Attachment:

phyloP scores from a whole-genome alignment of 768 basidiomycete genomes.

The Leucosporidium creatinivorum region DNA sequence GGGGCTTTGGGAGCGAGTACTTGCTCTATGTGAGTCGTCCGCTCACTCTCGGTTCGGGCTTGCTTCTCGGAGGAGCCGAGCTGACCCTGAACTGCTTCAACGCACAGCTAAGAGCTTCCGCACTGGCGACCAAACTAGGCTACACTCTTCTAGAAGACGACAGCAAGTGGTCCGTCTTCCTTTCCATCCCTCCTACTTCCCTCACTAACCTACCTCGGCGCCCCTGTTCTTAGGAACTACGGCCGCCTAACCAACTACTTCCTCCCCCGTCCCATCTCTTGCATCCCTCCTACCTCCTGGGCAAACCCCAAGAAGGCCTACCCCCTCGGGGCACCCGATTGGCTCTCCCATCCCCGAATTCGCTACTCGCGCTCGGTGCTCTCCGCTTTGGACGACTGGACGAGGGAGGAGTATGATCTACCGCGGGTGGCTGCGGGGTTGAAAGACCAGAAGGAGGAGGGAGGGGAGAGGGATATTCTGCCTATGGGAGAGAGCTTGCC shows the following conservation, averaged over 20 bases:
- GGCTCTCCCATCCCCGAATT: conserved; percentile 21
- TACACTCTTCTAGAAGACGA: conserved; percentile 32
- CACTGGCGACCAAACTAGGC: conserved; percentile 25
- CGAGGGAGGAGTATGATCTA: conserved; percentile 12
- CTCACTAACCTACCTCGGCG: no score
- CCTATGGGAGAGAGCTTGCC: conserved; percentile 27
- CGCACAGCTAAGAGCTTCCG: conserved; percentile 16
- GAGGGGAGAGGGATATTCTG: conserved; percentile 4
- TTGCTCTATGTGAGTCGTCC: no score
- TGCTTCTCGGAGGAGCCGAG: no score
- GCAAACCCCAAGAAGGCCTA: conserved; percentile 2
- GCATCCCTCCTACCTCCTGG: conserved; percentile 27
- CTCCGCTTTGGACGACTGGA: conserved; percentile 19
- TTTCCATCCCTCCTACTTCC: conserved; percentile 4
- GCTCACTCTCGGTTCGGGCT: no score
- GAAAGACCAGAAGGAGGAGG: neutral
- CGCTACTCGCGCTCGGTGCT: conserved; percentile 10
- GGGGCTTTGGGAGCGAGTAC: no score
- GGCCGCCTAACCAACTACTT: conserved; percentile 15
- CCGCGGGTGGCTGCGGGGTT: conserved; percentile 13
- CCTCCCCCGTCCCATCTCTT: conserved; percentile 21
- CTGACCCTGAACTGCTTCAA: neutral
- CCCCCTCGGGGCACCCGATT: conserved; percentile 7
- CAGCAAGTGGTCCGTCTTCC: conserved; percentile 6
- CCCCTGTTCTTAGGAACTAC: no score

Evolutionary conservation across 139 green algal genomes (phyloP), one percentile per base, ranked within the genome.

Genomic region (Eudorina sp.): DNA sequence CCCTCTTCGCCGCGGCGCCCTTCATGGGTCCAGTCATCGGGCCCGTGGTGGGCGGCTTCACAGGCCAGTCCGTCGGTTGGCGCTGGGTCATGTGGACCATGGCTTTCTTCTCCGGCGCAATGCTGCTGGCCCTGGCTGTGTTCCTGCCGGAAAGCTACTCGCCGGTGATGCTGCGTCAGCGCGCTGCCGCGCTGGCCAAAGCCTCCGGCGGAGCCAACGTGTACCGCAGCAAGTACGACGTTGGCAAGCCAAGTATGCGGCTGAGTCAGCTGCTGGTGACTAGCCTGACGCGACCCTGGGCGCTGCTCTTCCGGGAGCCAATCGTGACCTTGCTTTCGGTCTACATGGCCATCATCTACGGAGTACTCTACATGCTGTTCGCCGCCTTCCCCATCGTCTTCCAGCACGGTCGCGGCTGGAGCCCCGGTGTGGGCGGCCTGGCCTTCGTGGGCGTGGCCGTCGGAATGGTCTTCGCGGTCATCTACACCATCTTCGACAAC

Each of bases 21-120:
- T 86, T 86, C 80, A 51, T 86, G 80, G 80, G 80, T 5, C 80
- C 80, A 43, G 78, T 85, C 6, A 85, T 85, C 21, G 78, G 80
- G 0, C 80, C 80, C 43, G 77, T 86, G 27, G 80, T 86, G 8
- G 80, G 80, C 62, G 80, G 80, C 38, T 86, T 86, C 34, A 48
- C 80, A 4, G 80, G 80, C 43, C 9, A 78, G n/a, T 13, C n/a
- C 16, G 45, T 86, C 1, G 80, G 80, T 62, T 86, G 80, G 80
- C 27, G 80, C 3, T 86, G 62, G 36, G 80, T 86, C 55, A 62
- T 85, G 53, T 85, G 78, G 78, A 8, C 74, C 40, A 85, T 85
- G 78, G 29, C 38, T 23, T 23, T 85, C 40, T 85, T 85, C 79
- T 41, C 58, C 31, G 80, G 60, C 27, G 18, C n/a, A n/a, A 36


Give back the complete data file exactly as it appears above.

phyloP scores from a whole-genome alignment of 768 basidiomycete genomes.

The Leucosporidium creatinivorum region DNA sequence GGGGCTTTGGGAGCGAGTACTTGCTCTATGTGAGTCGTCCGCTCACTCTCGGTTCGGGCTTGCTTCTCGGAGGAGCCGAGCTGACCCTGAACTGCTTCAACGCACAGCTAAGAGCTTCCGCACTGGCGACCAAACTAGGCTACACTCTTCTAGAAGACGACAGCAAGTGGTCCGTCTTCCTTTCCATCCCTCCTACTTCCCTCACTAACCTACCTCGGCGCCCCTGTTCTTAGGAACTACGGCCGCCTAACCAACTACTTCCTCCCCCGTCCCATCTCTTGCATCCCTCCTACCTCCTGGGCAAACCCCAAGAAGGCCTACCCCCTCGGGGCACCCGATTGGCTCTCCCATCCCCGAATTCGCTACTCGCGCTCGGTGCTCTCCGCTTTGGACGACTGGACGAGGGAGGAGTATGATCTACCGCGGGTGGCTGCGGGGTTGAAAGACCAGAAGGAGGAGGGAGGGGAGAGGGATATTCTGCCTATGGGAGAGAGCTTGCC shows the following conservation, averaged over 20 bases:
- GGCTCTCCCATCCCCGAATT: conserved; percentile 21
- TACACTCTTCTAGAAGACGA: conserved; percentile 32
- CACTGGCGACCAAACTAGGC: conserved; percentile 25
- CGAGGGAGGAGTATGATCTA: conserved; percentile 12
- CTCACTAACCTACCTCGGCG: no score
- CCTATGGGAGAGAGCTTGCC: conserved; percentile 27
- CGCACAGCTAAGAGCTTCCG: conserved; percentile 16
- GAGGGGAGAGGGATATTCTG: conserved; percentile 4
- TTGCTCTATGTGAGTCGTCC: no score
- TGCTTCTCGGAGGAGCCGAG: no score
- GCAAACCCCAAGAAGGCCTA: conserved; percentile 2
- GCATCCCTCCTACCTCCTGG: conserved; percentile 27
- CTCCGCTTTGGACGACTGGA: conserved; percentile 19
- TTTCCATCCCTCCTACTTCC: conserved; percentile 4
- GCTCACTCTCGGTTCGGGCT: no score
- GAAAGACCAGAAGGAGGAGG: neutral
- CGCTACTCGCGCTCGGTGCT: conserved; percentile 10
- GGGGCTTTGGGAGCGAGTAC: no score
- GGCCGCCTAACCAACTACTT: conserved; percentile 15
- CCGCGGGTGGCTGCGGGGTT: conserved; percentile 13
- CCTCCCCCGTCCCATCTCTT: conserved; percentile 21
- CTGACCCTGAACTGCTTCAA: neutral
- CCCCCTCGGGGCACCCGATT: conserved; percentile 7
- CAGCAAGTGGTCCGTCTTCC: conserved; percentile 6
- CCCCTGTTCTTAGGAACTAC: no score

Evolutionary conservation across 139 green algal genomes (phyloP), one percentile per base, ranked within the genome.

Genomic region (Eudorina sp.): DNA sequence CCCTCTTCGCCGCGGCGCCCTTCATGGGTCCAGTCATCGGGCCCGTGGTGGGCGGCTTCACAGGCCAGTCCGTCGGTTGGCGCTGGGTCATGTGGACCATGGCTTTCTTCTCCGGCGCAATGCTGCTGGCCCTGGCTGTGTTCCTGCCGGAAAGCTACTCGCCGGTGATGCTGCGTCAGCGCGCTGCCGCGCTGGCCAAAGCCTCCGGCGGAGCCAACGTGTACCGCAGCAAGTACGACGTTGGCAAGCCAAGTATGCGGCTGAGTCAGCTGCTGGTGACTAGCCTGACGCGACCCTGGGCGCTGCTCTTCCGGGAGCCAATCGTGACCTTGCTTTCGGTCTACATGGCCATCATCTACGGAGTACTCTACATGCTGTTCGCCGCCTTCCCCATCGTCTTCCAGCACGGTCGCGGCTGGAGCCCCGGTGTGGGCGGCCTGGCCTTCGTGGGCGTGGCCGTCGGAATGGTCTTCGCGGTCATCTACACCATCTTCGACAAC

Each of bases 21-120:
- T 86, T 86, C 80, A 51, T 86, G 80, G 80, G 80, T 5, C 80
- C 80, A 43, G 78, T 85, C 6, A 85, T 85, C 21, G 78, G 80
- G 0, C 80, C 80, C 43, G 77, T 86, G 27, G 80, T 86, G 8
- G 80, G 80, C 62, G 80, G 80, C 38, T 86, T 86, C 34, A 48
- C 80, A 4, G 80, G 80, C 43, C 9, A 78, G n/a, T 13, C n/a
- C 16, G 45, T 86, C 1, G 80, G 80, T 62, T 86, G 80, G 80
- C 27, G 80, C 3, T 86, G 62, G 36, G 80, T 86, C 55, A 62
- T 85, G 53, T 85, G 78, G 78, A 8, C 74, C 40, A 85, T 85
- G 78, G 29, C 38, T 23, T 23, T 85, C 40, T 85, T 85, C 79
- T 41, C 58, C 31, G 80, G 60, C 27, G 18, C n/a, A n/a, A 36